Although homoploid hybrid speciation is increasingly recognized as an important phenomenon in plant evolution, its role in adaptive radiations is poorly documented. We studied a clade of seven extant species of Scaevola that are endemic to the Hawaiian Islands and show substantial ecological and morphological diversity. We estimated the genealogies for alleles isolated from multiple accessions of each species at four nuclear loci: the ITS region, and the introns of three nuclear genes, LEAFY (LFY), NITRATE REDUCTASE (NIA), and GLYCERALDEHYDE 3-PHOSPHATE DEHYDROGENASE (G3PDH). For five of the seven species, there was complete concordance among the genealogies estimated from the four loci and, when all four regions were combined, the relationships among these five species were fully resolved. Inclusion of alleles from the remaining two species, S. procera and S. kilaueae, resulted in incongruence among loci, which appears to reflect a history of hybridization. Based on the distribution of alleles, we infer that S. procera is the result of a homoploid hybrid speciation event between S. gaudichaudii and S. mollis and that S. kilaueae is probably the result of hybrid speciation between S. coriacea and S. chamissoniana. In each case the inferred hybridization is consistent with morphological, ecological, and geographic information. We conclude that homoploid hybrid speciation may be more common than is perceived and may play a role in generating novel combinations of adaptive traits that arise during island radiations.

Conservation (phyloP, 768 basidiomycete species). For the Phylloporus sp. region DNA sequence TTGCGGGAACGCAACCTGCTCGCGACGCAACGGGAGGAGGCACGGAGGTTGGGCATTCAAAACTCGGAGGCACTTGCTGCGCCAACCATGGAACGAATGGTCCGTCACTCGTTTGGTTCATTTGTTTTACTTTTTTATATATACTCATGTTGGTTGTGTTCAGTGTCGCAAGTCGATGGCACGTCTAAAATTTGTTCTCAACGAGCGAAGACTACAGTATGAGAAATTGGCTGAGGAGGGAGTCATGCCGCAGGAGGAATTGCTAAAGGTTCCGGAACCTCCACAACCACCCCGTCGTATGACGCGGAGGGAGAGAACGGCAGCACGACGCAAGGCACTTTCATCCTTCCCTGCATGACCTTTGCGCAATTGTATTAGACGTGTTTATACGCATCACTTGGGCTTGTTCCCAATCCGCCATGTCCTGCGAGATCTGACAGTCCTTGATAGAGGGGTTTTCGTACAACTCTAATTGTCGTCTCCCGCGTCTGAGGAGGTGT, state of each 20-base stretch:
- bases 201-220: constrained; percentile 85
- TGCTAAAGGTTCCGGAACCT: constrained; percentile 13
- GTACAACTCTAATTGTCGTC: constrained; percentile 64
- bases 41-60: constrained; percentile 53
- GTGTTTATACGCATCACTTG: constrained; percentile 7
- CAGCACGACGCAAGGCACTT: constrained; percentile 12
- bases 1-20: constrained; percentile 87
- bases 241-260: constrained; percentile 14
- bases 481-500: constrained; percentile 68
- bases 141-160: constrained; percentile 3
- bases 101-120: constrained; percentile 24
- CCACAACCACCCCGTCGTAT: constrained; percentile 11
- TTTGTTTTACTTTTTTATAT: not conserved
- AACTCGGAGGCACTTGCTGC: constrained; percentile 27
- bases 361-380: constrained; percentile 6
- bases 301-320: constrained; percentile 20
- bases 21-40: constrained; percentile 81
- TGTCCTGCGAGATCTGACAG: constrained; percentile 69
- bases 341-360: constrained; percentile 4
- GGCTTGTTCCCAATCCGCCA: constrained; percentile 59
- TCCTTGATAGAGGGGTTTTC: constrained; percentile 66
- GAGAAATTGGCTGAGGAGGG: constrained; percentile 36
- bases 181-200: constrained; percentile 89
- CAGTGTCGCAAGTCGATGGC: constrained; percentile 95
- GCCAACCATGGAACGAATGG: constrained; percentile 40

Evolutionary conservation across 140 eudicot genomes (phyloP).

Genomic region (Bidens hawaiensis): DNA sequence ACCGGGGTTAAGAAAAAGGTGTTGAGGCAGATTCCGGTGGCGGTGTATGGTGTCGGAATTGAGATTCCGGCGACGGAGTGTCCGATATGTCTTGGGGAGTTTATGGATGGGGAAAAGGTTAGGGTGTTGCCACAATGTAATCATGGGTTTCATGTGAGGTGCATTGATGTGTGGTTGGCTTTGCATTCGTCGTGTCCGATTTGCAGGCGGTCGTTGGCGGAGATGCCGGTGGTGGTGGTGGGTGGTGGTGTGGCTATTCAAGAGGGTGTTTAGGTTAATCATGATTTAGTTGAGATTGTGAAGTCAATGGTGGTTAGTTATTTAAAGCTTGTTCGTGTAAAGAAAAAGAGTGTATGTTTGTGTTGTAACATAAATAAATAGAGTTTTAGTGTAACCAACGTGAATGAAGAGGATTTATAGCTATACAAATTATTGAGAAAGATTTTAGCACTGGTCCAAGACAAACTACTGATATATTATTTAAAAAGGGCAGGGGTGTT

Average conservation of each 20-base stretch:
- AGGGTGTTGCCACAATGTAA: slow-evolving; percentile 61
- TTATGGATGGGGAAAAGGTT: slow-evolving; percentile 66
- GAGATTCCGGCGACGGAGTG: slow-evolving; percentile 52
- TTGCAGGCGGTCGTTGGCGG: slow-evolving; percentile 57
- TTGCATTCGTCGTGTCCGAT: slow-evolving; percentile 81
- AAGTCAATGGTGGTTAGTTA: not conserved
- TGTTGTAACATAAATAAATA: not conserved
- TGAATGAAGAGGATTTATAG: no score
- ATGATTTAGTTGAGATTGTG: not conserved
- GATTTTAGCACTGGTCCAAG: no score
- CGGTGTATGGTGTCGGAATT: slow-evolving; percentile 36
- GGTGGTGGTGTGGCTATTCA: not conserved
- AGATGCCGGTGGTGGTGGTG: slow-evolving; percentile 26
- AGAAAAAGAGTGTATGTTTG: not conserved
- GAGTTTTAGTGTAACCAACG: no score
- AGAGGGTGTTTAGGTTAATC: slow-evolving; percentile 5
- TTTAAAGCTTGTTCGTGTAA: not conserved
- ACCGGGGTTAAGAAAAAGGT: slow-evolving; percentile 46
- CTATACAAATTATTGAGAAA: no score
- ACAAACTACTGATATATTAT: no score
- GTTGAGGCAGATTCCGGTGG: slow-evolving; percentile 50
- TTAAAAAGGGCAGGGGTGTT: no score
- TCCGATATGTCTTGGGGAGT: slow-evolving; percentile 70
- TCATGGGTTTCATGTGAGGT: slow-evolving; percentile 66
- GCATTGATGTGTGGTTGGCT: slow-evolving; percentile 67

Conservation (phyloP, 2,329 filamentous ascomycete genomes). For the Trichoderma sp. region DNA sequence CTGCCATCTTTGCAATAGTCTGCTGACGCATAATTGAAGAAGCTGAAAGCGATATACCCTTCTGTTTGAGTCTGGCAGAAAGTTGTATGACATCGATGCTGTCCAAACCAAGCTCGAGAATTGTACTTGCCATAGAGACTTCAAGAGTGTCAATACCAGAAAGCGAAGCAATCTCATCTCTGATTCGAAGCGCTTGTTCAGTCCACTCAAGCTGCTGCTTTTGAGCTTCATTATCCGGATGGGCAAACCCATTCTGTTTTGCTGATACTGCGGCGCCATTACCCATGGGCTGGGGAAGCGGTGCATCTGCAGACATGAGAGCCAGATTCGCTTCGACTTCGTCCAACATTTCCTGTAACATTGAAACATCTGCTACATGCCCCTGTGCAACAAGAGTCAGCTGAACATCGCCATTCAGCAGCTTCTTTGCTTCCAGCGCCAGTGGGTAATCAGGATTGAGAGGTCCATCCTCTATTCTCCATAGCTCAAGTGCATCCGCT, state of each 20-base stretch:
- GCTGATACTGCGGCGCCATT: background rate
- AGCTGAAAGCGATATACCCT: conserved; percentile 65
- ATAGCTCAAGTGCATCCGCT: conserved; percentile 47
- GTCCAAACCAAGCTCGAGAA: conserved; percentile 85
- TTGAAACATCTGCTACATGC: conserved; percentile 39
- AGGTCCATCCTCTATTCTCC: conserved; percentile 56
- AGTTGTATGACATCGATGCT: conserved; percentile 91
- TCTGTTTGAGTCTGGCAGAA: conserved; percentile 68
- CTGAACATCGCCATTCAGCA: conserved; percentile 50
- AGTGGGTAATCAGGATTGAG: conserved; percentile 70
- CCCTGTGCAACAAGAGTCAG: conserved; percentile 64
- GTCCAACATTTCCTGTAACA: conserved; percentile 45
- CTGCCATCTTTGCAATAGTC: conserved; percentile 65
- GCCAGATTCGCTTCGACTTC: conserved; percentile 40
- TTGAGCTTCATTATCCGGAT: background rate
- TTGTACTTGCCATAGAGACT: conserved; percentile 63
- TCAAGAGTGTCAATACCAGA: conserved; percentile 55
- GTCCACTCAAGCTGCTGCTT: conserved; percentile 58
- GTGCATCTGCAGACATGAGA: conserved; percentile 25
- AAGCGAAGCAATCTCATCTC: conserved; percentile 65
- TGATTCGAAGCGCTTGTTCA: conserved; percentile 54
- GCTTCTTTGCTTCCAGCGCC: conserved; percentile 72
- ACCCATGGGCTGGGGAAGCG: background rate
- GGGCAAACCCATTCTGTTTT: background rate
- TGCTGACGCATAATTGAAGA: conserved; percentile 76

You have requested a machine translation of selected content from our databases. This functionality is provided solely for your convenience and is in no way intended to replace human translation. Neither BioOne nor the owners and publishers of the content make, and they explicitly disclaim, any express or implied representations or warranties of any kind, including, without limitation, representations and warranties as to the functionality of the translation feature or the accuracy or completeness of the translations.
Translations are not retained in our system. Your use of this feature and the translations is subject to all use restrictions contained in the Terms and Conditions of Use of the BioOne website.